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CDC: Your shoes could carry COVID-19

A new study released by the Centers for Disease Control and Prevention said COVID-19 was detected on the shoes of medical staff.

WUHAN, Hubei — As the number of COVID-19 cases rises across the globe, researchers and medical staff are trying to figure out the best way to treat the virus. 

They're also learning more about the novel coronavirus, studying how it's spread and how long it lives on different surfaces. A newly released study from the Centers for Disease Control and Prevention focused on hospitals treating COVID-19 patients in Wuhan, China. Researchers swabbed different surfaces in the hospitals to monitor the spread of the virus.

The study found that even in areas where there were no COVID-19 positive patients, the virus was detected on the floors and also on the shoes of medical staff. 

"...as medical staff walk around the ward, the virus can be tracked all over the floor, as indicated by the 100-percent rate of positivity from the floor in the pharmacy, where there were no patients. Furthermore, half of the samples from the soles of the ICU medical staff shoes tested positive. Therefore, the soles of medical staff shoes might function as carriers." said the study.

The report then suggests medical staff disinfect their shoes before walking out of areas where COVID-19 patients are being treated to avoid spreading the virus.

Dr. Paul Nanda, Chief Medical Officer at Tampa General Hospital's Fast Track Urgent Care, says although the research does point to shoes being carriers for coronavirus, it's too early to tell if this means the average person should be worried about it.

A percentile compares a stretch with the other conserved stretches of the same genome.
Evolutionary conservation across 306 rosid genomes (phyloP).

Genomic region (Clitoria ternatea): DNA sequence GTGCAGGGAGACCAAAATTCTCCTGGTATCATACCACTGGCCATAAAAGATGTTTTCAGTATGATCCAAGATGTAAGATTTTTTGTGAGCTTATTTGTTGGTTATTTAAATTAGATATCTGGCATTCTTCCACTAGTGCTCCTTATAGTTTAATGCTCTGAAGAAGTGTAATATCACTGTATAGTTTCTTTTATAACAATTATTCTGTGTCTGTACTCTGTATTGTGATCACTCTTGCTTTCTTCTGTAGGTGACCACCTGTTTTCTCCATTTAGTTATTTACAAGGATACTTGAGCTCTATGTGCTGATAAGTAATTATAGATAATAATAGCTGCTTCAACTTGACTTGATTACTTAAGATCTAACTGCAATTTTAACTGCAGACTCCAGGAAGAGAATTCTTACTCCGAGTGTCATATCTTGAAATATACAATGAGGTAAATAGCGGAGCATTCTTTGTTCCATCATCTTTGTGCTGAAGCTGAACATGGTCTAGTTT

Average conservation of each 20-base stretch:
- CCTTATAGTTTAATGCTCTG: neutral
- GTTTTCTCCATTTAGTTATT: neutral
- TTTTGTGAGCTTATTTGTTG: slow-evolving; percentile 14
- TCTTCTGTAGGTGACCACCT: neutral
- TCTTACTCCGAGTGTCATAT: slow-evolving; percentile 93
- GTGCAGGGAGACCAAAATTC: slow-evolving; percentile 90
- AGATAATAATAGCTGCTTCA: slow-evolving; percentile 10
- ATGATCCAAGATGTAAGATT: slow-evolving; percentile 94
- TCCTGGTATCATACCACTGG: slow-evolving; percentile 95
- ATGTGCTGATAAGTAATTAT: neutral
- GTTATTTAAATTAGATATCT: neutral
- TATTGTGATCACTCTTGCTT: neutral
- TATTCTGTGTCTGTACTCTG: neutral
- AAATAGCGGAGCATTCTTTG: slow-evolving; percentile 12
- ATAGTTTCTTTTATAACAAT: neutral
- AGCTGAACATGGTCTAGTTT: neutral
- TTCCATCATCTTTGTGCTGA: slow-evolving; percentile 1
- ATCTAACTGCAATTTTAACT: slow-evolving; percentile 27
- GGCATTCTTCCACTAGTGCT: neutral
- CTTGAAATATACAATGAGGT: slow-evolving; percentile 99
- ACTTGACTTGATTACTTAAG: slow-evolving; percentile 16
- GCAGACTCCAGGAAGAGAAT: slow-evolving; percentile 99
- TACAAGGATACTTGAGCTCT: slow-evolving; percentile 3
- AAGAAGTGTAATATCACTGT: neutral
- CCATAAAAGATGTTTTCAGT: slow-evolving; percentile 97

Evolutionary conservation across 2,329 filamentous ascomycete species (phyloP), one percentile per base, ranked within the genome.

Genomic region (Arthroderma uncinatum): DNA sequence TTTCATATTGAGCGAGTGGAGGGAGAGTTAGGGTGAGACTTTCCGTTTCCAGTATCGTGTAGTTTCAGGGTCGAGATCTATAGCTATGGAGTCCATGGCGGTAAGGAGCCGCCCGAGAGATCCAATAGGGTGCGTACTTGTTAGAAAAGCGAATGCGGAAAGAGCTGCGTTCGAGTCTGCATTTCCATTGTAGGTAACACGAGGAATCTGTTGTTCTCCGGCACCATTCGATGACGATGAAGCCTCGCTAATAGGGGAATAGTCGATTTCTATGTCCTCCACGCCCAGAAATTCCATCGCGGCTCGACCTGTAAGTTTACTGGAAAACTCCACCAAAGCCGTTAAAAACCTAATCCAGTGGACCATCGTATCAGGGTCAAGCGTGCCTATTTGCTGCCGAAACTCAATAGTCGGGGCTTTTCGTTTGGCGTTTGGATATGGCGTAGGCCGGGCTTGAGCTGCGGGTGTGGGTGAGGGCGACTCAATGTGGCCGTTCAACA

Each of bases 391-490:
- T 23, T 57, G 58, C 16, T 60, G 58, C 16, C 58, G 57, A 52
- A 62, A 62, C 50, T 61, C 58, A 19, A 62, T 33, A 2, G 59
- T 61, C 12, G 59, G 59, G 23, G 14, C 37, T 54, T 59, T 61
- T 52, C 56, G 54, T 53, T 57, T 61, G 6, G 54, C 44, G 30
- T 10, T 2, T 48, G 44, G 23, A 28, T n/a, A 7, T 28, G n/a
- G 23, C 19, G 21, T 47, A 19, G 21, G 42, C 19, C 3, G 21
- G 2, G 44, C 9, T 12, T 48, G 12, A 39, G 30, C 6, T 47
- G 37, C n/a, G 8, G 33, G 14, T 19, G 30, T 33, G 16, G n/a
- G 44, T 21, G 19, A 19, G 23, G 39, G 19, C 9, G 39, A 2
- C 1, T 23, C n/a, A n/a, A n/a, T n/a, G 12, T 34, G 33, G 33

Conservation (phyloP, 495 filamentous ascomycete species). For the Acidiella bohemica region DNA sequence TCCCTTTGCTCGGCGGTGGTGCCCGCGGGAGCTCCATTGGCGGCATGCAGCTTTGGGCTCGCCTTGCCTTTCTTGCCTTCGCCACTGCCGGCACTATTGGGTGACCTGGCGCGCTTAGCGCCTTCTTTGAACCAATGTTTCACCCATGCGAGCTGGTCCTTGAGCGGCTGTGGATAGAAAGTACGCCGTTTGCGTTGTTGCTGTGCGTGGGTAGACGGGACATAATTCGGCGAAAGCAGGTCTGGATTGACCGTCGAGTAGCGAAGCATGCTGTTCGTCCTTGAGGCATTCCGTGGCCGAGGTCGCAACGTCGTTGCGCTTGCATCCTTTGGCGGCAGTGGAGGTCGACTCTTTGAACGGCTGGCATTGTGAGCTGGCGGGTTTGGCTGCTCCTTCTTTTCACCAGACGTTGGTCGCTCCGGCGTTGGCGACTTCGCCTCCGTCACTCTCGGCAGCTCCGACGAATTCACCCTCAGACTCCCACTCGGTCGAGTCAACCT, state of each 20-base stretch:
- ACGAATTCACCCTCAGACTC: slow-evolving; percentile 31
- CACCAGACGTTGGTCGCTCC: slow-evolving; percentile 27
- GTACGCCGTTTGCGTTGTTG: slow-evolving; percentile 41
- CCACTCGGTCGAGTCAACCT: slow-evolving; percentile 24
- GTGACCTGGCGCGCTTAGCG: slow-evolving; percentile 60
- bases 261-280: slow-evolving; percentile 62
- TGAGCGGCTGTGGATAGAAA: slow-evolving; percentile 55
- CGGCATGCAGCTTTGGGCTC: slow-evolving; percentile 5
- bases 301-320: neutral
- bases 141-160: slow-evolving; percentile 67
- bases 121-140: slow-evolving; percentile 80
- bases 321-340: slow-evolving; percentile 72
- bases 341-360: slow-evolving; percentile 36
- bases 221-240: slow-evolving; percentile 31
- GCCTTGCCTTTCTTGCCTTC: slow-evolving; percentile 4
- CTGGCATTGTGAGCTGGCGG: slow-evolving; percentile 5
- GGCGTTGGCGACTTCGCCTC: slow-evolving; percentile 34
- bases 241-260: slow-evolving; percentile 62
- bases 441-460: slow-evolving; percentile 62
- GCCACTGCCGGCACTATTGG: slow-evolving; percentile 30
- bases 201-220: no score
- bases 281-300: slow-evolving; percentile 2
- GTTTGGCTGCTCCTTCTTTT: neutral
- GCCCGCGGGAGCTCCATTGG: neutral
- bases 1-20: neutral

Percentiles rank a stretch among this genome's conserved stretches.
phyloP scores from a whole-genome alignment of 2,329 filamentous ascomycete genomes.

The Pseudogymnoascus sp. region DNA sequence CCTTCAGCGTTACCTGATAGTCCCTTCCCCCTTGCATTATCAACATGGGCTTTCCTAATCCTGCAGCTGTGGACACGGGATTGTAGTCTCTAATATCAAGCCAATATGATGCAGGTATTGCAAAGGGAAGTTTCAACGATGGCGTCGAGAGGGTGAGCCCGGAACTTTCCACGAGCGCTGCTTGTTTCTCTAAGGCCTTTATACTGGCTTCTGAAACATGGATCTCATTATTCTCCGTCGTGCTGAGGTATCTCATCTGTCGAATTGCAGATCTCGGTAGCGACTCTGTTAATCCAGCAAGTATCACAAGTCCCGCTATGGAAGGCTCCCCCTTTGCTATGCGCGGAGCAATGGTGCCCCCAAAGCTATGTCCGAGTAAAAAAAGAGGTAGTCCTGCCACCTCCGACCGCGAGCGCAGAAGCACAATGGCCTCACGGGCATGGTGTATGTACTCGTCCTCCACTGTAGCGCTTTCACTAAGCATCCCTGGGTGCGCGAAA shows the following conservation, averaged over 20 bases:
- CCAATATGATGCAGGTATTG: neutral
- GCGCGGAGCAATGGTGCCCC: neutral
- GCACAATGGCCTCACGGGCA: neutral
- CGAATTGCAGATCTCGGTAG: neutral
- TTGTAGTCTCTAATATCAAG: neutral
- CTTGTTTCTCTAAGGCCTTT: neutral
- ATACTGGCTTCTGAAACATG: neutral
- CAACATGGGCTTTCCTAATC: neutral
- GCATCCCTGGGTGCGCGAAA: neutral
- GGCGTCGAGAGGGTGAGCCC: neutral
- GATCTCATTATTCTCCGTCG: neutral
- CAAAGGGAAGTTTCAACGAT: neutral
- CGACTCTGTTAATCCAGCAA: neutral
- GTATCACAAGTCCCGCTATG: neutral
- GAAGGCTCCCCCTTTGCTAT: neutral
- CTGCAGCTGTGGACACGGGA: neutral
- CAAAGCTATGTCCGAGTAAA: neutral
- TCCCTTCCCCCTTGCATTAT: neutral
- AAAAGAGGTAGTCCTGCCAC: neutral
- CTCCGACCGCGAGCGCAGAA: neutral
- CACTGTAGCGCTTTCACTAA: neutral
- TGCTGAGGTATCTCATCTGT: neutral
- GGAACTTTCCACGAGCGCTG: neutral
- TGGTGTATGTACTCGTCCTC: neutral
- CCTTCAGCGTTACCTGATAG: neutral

"The challenging part in all of this is just because we have tests sensitive to detect virus, we don't know the ability of that virus to be contagious. We don't know if that ability to measure it would allow someone to catch it and become sick from it," said Dr. Nanda.

"It's better to err on the side of caution at this time, especially with everything going on," said Dr. Nanda. 

He suggests people who work in the medical industry take extra precautions when coming home.

 "Take your shoes off outside, maybe in the garage and leave them there," said Nanda.

He suggests the average person who doesn't have contact with areas heavily affected by COVID-19 still take their shoes off outside. 

"I come from a family where we've always taken off our shoes when we walk in the house. That's probably a smart thing to do right now. Using a Cavi wipe or Clorox or Lysol, something with disinfectant, especially on the soles is a reasonable thing to do," said Nanda. You can use a solution of bleach and water as well, but keep in mind that may discolor some cloth on shoes. 

Nanda suggests also cleaning your floors regularly, as well as high-touch areas in your home. 

"The thing I see all the time, that people don't do enough is that they're not wiping off their phones," said Nanda. He suggests also wiping down countertops, faucets, door handles, computers, keyboards, computer mice and remotes with a disinfectant cleaner every day. 

You should wipe down surfaces multiple times a day if you leave your home and then come back.

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